An article from the Fort Collins Coloradoan caught my eye, in part because it deals with a similar issue to the "avoid ghetto" GPS app: whether giving more information can make people worse off.
The article discusses efforts by Colorado lawmakers to prohibit businesses from running credit checks on prospective employees and using the results in hiring decisions. Obviously, the reason employers run these credit checks in the first place is because they think the people with better credit tend to be more responsible and thus better workers, as well as being less likely to steal from the till. The argument for banning such checks is that they can create an "unemployable class" of people because people can't improve their credit without income and can't get a job unless they have good credit, and also that it's possible to have bad credit even if you are financially responsible (say because of a layoff).
The readers' comments are predictable. Most of them say that it's just wrong for employers to "discriminate" based on credit checks, while there is a minority view that the government should not have a right to tell businesses how they can make hiring decisions. (I would like to point out the comment by Jeff Emmel, in the first category, which blames the problem on "too many people chasing too few jobs." If true, this seems to negate the idea that credit checks are the problem. If there are N people looking for a job and there are M openings, then at least N-M people will fail to get a job, regardless of what methods are used to screen applicants.)
Here is my analysis. A traditional economist would likely say something like the following:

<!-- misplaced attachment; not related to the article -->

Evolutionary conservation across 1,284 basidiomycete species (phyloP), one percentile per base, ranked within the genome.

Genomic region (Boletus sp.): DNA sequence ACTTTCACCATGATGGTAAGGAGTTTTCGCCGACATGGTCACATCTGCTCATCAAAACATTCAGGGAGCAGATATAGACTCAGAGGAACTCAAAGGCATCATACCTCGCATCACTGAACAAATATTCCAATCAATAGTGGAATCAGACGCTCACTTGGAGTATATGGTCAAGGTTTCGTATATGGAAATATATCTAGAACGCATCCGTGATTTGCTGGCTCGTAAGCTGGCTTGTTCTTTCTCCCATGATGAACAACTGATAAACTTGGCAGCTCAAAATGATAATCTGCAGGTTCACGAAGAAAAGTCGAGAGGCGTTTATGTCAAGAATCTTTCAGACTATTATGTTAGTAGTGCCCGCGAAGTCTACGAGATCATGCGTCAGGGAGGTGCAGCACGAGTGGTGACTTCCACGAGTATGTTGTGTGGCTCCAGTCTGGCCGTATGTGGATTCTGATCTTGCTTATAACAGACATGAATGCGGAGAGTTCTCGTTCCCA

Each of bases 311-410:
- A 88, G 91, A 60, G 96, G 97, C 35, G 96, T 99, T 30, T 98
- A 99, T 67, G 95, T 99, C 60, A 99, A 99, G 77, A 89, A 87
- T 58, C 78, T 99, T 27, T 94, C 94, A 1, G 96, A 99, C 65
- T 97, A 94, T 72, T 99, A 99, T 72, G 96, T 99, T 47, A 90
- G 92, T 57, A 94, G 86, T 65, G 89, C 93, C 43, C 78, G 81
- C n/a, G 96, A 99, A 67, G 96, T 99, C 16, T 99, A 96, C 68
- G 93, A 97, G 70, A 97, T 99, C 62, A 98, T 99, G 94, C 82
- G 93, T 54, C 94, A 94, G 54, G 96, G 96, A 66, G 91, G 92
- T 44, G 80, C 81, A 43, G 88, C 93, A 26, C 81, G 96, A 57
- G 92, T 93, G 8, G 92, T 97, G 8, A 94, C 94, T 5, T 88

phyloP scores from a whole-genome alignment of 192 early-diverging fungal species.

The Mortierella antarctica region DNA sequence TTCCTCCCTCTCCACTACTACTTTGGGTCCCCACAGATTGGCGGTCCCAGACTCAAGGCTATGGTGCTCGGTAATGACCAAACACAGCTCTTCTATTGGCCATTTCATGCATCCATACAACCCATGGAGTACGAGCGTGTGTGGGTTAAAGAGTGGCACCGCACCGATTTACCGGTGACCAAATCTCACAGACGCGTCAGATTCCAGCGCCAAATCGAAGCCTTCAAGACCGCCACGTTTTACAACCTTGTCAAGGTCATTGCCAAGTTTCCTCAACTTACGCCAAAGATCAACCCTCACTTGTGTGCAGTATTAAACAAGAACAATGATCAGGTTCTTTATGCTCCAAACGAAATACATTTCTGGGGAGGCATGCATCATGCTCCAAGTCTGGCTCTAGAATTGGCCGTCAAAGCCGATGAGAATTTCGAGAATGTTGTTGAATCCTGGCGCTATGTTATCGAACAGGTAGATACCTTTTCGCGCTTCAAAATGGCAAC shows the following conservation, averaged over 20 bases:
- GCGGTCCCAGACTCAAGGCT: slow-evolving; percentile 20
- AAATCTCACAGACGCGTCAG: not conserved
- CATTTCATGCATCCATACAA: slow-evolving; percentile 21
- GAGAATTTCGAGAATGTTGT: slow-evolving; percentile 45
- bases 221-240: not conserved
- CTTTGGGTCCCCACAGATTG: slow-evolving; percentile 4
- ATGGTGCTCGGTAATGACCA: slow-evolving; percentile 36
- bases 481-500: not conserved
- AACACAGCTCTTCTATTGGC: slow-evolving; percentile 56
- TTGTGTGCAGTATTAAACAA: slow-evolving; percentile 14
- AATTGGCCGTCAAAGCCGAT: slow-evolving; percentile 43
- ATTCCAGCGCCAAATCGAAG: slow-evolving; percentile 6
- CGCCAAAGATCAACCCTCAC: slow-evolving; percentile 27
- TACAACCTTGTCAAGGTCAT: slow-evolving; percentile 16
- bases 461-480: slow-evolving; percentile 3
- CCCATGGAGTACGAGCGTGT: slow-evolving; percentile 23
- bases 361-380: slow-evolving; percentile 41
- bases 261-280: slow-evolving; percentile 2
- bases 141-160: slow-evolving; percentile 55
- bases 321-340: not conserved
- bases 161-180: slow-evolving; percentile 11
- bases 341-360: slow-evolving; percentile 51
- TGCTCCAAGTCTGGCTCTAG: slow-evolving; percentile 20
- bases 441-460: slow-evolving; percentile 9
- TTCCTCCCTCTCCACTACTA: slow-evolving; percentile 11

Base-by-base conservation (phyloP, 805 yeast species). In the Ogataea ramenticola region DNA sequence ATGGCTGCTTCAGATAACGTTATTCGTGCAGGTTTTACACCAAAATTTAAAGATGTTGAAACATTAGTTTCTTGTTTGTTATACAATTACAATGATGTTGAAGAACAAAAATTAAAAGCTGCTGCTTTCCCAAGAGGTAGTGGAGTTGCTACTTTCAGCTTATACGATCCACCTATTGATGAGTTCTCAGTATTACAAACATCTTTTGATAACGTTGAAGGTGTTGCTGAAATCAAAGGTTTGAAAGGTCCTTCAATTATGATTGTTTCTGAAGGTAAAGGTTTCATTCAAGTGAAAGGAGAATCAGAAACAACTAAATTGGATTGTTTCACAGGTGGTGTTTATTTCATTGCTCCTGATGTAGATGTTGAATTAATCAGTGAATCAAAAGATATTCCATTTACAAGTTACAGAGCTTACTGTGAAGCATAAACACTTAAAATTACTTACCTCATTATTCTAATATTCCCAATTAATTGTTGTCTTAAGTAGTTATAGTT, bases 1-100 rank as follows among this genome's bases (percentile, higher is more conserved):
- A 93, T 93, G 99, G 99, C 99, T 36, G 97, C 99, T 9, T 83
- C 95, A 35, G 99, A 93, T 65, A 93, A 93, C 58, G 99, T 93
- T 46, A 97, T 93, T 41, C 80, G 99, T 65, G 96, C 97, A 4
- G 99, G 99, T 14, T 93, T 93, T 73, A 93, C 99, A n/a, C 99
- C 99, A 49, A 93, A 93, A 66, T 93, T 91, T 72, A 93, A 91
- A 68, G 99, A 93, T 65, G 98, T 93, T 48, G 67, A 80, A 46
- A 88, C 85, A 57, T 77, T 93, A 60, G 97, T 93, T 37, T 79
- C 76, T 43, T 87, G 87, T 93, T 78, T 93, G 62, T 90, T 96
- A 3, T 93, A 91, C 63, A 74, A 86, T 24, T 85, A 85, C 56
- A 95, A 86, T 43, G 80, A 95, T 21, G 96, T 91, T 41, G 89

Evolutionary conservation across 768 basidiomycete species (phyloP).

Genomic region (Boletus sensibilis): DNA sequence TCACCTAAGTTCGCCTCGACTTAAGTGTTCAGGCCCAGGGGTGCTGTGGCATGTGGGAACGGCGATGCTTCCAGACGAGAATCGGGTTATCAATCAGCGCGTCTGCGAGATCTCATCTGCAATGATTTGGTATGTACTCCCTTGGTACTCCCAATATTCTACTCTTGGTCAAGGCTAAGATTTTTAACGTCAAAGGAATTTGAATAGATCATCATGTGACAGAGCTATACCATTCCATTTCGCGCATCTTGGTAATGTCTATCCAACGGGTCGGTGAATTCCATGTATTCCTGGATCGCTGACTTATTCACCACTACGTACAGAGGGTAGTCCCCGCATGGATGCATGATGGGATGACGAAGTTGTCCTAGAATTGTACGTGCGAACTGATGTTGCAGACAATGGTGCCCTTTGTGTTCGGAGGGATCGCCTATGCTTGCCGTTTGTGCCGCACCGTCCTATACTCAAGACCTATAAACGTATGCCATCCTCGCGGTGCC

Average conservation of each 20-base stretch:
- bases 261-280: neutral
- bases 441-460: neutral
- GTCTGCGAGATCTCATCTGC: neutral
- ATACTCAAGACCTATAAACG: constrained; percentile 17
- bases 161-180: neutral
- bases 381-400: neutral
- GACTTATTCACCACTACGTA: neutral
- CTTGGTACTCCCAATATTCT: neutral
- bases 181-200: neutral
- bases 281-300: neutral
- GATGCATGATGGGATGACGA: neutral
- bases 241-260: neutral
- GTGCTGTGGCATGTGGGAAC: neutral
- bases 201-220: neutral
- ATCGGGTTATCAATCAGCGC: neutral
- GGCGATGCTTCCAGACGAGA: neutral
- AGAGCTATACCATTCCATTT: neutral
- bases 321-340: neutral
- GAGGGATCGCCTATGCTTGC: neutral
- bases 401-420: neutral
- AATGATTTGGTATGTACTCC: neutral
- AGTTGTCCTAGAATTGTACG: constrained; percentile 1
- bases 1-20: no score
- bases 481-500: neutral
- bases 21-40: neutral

If credit checks really provided no useful information about the quality of an employee, businesses would have no reason to use them. Any business that did use them anyway for whatever reason would face a competitive disadvantage in the marketplace because they would be screening out qualified employees, and a business that didn't use credit checks could gain an advantage by grabbing all the good employees that were rejected by others. Thus, if the practice really has no benefits, there is no need for a law against it; it will die out naturally. If it doesn't die out, that is evidence that it is in fact providing useful information.
Of course, exactly the same argument was made with race, gender, etc. discrimination laws, and look how that turned out. But this case is different. The difference with racial discrimination was that customers had a preference against minority employees so businesses reacted to that, but we needed to get minority employees into restaurants and stores so that people would learn to overcome their prejudice. In this case, customers neither know nor care about the credit histories of the employees with whom they interact. Also, credit checks are a relatively new thing in employment, so unlike the issue with race discrimination, we're not starting from a status quo where everyone discriminates so nobody has a chance to realize what they're missing out on.